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National Day

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MonsoonMaiden

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Today is Singapore's Independence Day. We were a British colony until 1965.

There will be a parade this evening, called the National Day Parade (NDP). It is one of the major events of the year, with several thousand spectators & displays from the military as well as government & private groups, & dance performances by schoolchildren. The president, prime minister & all members of parliament will be present.

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Part of the celebrations includes a military flypast of F16s from our Air Force, & also a spectacular fireworks display. Because of this, the organisers are often quite anxious about the weather.

The parade organisers come from a different unit of the army every year. This year it is the Guards unit. My office gets different amounts of stress depending on who the organiser is. Some are not too concerned about the weather, & are content to have us fax them a forecast a week or so before. Others are very concerned, & require regular forecasts & updates weeks before the event; they also want a forecaster to be on site at the Parade grounds so that they can grill you in person.

Besides the actual day on 9 Aug, a preview of the Parade is also given to schoolchildren (called the National Education Show, or N.E. Show) & to the public (called the Preview). This year's NE Show & Preview already took place several weeks ago.

I was on duty on-site a couple of years ago, during the NE Show. I was on my toes, because several thousand schoolchildren were going to be watching, & if they caught pneumonia by sitting in the rain I would have felt responsible. Fortunately the weather wasn't bad that day, & the showers cleared up before the parade started. The organisers that year were from the Armour unit, & in my opinion they were rather paranoid about the weather. In particular, I had this chubby officer, Major L, fussing about the forecast all the time. He had worked out a very complicated flowchart to present to his boss incorporating the weather (i.e. if it rains, then one action is carried out, if fair weather, then carry on etc etc.) He had even arranged for a Fokker to fly around at intervals, collecting wind data.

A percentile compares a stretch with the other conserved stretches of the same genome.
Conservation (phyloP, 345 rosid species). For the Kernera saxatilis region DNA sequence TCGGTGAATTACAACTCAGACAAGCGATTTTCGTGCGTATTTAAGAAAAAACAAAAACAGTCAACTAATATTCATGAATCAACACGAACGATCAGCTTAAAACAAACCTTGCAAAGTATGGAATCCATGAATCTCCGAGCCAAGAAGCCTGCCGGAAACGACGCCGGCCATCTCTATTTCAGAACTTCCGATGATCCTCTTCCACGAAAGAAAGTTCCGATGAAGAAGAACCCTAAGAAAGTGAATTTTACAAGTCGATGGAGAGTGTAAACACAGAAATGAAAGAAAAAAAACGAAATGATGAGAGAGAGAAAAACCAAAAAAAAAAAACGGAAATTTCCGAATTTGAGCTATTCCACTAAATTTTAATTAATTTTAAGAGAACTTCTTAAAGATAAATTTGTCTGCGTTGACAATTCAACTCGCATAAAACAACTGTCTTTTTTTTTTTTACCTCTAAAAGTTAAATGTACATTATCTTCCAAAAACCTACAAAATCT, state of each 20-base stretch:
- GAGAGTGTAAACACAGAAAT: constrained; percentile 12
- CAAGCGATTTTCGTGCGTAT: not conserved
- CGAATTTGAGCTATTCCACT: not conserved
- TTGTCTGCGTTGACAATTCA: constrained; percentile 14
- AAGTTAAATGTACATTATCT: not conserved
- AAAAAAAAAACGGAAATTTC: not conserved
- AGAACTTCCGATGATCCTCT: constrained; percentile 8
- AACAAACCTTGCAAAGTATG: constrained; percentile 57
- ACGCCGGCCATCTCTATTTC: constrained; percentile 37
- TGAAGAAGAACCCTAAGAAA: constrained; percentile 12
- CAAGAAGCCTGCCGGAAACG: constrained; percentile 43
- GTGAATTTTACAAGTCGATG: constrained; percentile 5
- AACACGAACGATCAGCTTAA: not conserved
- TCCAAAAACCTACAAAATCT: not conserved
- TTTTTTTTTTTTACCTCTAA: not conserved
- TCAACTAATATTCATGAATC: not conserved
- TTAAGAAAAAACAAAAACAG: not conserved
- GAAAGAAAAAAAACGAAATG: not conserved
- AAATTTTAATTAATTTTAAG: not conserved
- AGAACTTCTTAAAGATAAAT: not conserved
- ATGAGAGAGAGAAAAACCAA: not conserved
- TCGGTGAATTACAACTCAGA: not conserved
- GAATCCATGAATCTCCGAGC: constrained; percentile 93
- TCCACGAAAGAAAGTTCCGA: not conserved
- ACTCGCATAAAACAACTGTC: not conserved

Although the parade didn't start till 6pm, I had to be on-site by 10am because there were a lot of preparations being carried out. Major L was all in a dither when echoes started popping up on the radar in the afternoon. By 4pm I could see that they were dissipating, though, so I gave him the all-clear. His eyes were bulging, because he could still see the echoes on the radar. "But how do you KNOW?" Later he kept calling the office to find out how the forecasts were done. My boss joked that he had taught Major L so much about forecasting that should he decide to leave the army, he could always come & work for us.

I found it interesting being in the control room, anyway, & seeing how things were being done. The colonel who was in charge of everything was quite a nice chap; after I'd explained the radar animation to him, he gave a slow, pleased smile & said, "I learned something new today." Another officer was checking on the schoolchildren. "How many have arrived? Have any gotten lost so far?" "No, but there's a big queue at the toilets." At the end there was a mix-up in the no of schoolbuses arriving to pick the children up, & the officer was very angry; he said he couldn't have a few hundred children stranded there.

I had fun chatting to the doctors there, too. They kept surveying the performers out on the field with a pair of binoculars to see if anyone had fainted in the heat. One was half Japanese & had studied as a child in Japan; he knew a lot more about the weather than most Singaporeans do. I enjoyed talking to one of the Warrant Officers, Gordon, who was attending the same religious instruction class as D at that time. But the best part of the parade was the fireworks - not the fireworks themselves, but the reaction of the schoolchildren to them. Imagine several thousand little children crying out "Ooooh!!!" in amazement at each burst of colour; it was really funny & moving. B)

Well, it's 10.30am and D is on duty at the Parade grounds now. Our latest radar plot shows a little thunderstorm nearby.

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It should clear up soon and the weather this evening looks like it will be OK. :doh:

Happy Birthday, Singapore.

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